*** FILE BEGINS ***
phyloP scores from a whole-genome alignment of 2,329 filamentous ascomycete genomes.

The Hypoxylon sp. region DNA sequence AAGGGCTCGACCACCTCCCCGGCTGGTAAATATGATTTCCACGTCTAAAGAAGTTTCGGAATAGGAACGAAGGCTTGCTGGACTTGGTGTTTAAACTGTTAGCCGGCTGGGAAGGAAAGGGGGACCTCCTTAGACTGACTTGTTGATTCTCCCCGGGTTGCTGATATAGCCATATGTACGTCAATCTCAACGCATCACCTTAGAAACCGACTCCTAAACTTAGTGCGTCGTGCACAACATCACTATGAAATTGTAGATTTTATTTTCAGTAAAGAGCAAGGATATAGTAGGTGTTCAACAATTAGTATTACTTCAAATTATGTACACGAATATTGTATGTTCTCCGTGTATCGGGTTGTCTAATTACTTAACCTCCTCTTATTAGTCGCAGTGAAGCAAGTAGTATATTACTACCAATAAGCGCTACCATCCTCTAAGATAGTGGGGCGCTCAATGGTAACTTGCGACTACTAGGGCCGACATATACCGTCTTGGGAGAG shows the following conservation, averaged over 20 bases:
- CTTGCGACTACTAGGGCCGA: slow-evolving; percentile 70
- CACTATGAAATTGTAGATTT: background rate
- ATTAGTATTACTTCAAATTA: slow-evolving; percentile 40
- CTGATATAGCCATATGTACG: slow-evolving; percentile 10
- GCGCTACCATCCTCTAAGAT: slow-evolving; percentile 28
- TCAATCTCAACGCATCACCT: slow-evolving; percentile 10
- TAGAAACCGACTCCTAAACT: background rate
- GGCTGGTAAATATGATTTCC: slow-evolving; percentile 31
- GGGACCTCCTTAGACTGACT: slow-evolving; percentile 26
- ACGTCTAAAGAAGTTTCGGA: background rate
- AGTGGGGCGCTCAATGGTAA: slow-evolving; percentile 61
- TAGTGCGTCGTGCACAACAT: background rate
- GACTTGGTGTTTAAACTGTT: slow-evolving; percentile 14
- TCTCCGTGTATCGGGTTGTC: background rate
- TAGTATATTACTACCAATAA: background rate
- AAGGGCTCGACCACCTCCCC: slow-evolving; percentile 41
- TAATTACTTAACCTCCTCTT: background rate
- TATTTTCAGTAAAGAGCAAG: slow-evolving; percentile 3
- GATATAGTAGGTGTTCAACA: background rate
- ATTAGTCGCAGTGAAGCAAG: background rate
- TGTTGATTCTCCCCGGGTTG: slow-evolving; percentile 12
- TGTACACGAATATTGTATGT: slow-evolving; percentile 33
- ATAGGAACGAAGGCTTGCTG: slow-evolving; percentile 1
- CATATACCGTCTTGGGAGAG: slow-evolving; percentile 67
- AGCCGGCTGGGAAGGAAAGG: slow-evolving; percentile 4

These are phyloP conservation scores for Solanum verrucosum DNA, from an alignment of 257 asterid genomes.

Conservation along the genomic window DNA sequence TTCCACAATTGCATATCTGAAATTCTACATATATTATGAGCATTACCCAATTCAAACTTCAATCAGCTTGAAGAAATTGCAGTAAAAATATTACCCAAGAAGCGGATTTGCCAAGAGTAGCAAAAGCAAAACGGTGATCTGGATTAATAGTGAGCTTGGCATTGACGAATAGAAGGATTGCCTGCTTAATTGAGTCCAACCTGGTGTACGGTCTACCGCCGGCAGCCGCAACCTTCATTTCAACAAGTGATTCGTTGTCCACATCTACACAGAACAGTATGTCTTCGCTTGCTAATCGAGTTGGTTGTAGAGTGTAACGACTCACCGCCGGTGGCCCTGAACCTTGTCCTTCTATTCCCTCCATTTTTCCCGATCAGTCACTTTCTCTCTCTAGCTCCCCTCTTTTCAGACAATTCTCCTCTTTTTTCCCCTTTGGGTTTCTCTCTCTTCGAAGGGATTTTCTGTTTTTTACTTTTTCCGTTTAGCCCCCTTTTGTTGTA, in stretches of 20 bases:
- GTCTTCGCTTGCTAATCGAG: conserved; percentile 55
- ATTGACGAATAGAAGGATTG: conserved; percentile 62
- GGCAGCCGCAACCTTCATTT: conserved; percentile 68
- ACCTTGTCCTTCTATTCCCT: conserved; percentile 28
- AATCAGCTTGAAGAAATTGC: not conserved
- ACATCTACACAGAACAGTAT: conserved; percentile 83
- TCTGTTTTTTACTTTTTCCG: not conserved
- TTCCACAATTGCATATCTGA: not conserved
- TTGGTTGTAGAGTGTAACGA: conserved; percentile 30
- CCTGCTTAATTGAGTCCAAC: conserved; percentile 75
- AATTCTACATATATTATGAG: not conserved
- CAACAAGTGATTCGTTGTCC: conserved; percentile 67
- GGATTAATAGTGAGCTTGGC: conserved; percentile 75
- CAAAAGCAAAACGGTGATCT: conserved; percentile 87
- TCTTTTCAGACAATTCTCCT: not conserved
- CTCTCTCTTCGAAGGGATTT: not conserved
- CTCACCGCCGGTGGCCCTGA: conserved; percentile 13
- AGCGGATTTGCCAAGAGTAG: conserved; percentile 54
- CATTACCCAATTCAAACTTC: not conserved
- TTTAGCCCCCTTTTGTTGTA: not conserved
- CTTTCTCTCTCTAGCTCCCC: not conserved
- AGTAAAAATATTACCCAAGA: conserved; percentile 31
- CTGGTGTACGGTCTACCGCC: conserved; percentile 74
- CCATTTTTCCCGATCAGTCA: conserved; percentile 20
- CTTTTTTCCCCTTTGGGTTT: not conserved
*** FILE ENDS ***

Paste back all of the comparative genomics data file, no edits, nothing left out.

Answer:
phyloP scores from a whole-genome alignment of 2,329 filamentous ascomycete genomes.

The Hypoxylon sp. region DNA sequence AAGGGCTCGACCACCTCCCCGGCTGGTAAATATGATTTCCACGTCTAAAGAAGTTTCGGAATAGGAACGAAGGCTTGCTGGACTTGGTGTTTAAACTGTTAGCCGGCTGGGAAGGAAAGGGGGACCTCCTTAGACTGACTTGTTGATTCTCCCCGGGTTGCTGATATAGCCATATGTACGTCAATCTCAACGCATCACCTTAGAAACCGACTCCTAAACTTAGTGCGTCGTGCACAACATCACTATGAAATTGTAGATTTTATTTTCAGTAAAGAGCAAGGATATAGTAGGTGTTCAACAATTAGTATTACTTCAAATTATGTACACGAATATTGTATGTTCTCCGTGTATCGGGTTGTCTAATTACTTAACCTCCTCTTATTAGTCGCAGTGAAGCAAGTAGTATATTACTACCAATAAGCGCTACCATCCTCTAAGATAGTGGGGCGCTCAATGGTAACTTGCGACTACTAGGGCCGACATATACCGTCTTGGGAGAG shows the following conservation, averaged over 20 bases:
- CTTGCGACTACTAGGGCCGA: slow-evolving; percentile 70
- CACTATGAAATTGTAGATTT: background rate
- ATTAGTATTACTTCAAATTA: slow-evolving; percentile 40
- CTGATATAGCCATATGTACG: slow-evolving; percentile 10
- GCGCTACCATCCTCTAAGAT: slow-evolving; percentile 28
- TCAATCTCAACGCATCACCT: slow-evolving; percentile 10
- TAGAAACCGACTCCTAAACT: background rate
- GGCTGGTAAATATGATTTCC: slow-evolving; percentile 31
- GGGACCTCCTTAGACTGACT: slow-evolving; percentile 26
- ACGTCTAAAGAAGTTTCGGA: background rate
- AGTGGGGCGCTCAATGGTAA: slow-evolving; percentile 61
- TAGTGCGTCGTGCACAACAT: background rate
- GACTTGGTGTTTAAACTGTT: slow-evolving; percentile 14
- TCTCCGTGTATCGGGTTGTC: background rate
- TAGTATATTACTACCAATAA: background rate
- AAGGGCTCGACCACCTCCCC: slow-evolving; percentile 41
- TAATTACTTAACCTCCTCTT: background rate
- TATTTTCAGTAAAGAGCAAG: slow-evolving; percentile 3
- GATATAGTAGGTGTTCAACA: background rate
- ATTAGTCGCAGTGAAGCAAG: background rate
- TGTTGATTCTCCCCGGGTTG: slow-evolving; percentile 12
- TGTACACGAATATTGTATGT: slow-evolving; percentile 33
- ATAGGAACGAAGGCTTGCTG: slow-evolving; percentile 1
- CATATACCGTCTTGGGAGAG: slow-evolving; percentile 67
- AGCCGGCTGGGAAGGAAAGG: slow-evolving; percentile 4

These are phyloP conservation scores for Solanum verrucosum DNA, from an alignment of 257 asterid genomes.

Conservation along the genomic window DNA sequence TTCCACAATTGCATATCTGAAATTCTACATATATTATGAGCATTACCCAATTCAAACTTCAATCAGCTTGAAGAAATTGCAGTAAAAATATTACCCAAGAAGCGGATTTGCCAAGAGTAGCAAAAGCAAAACGGTGATCTGGATTAATAGTGAGCTTGGCATTGACGAATAGAAGGATTGCCTGCTTAATTGAGTCCAACCTGGTGTACGGTCTACCGCCGGCAGCCGCAACCTTCATTTCAACAAGTGATTCGTTGTCCACATCTACACAGAACAGTATGTCTTCGCTTGCTAATCGAGTTGGTTGTAGAGTGTAACGACTCACCGCCGGTGGCCCTGAACCTTGTCCTTCTATTCCCTCCATTTTTCCCGATCAGTCACTTTCTCTCTCTAGCTCCCCTCTTTTCAGACAATTCTCCTCTTTTTTCCCCTTTGGGTTTCTCTCTCTTCGAAGGGATTTTCTGTTTTTTACTTTTTCCGTTTAGCCCCCTTTTGTTGTA, in stretches of 20 bases:
- GTCTTCGCTTGCTAATCGAG: conserved; percentile 55
- ATTGACGAATAGAAGGATTG: conserved; percentile 62
- GGCAGCCGCAACCTTCATTT: conserved; percentile 68
- ACCTTGTCCTTCTATTCCCT: conserved; percentile 28
- AATCAGCTTGAAGAAATTGC: not conserved
- ACATCTACACAGAACAGTAT: conserved; percentile 83
- TCTGTTTTTTACTTTTTCCG: not conserved
- TTCCACAATTGCATATCTGA: not conserved
- TTGGTTGTAGAGTGTAACGA: conserved; percentile 30
- CCTGCTTAATTGAGTCCAAC: conserved; percentile 75
- AATTCTACATATATTATGAG: not conserved
- CAACAAGTGATTCGTTGTCC: conserved; percentile 67
- GGATTAATAGTGAGCTTGGC: conserved; percentile 75
- CAAAAGCAAAACGGTGATCT: conserved; percentile 87
- TCTTTTCAGACAATTCTCCT: not conserved
- CTCTCTCTTCGAAGGGATTT: not conserved
- CTCACCGCCGGTGGCCCTGA: conserved; percentile 13
- AGCGGATTTGCCAAGAGTAG: conserved; percentile 54
- CATTACCCAATTCAAACTTC: not conserved
- TTTAGCCCCCTTTTGTTGTA: not conserved
- CTTTCTCTCTCTAGCTCCCC: not conserved
- AGTAAAAATATTACCCAAGA: conserved; percentile 31
- CTGGTGTACGGTCTACCGCC: conserved; percentile 74
- CCATTTTTCCCGATCAGTCA: conserved; percentile 20
- CTTTTTTCCCCTTTGGGTTT: not conserved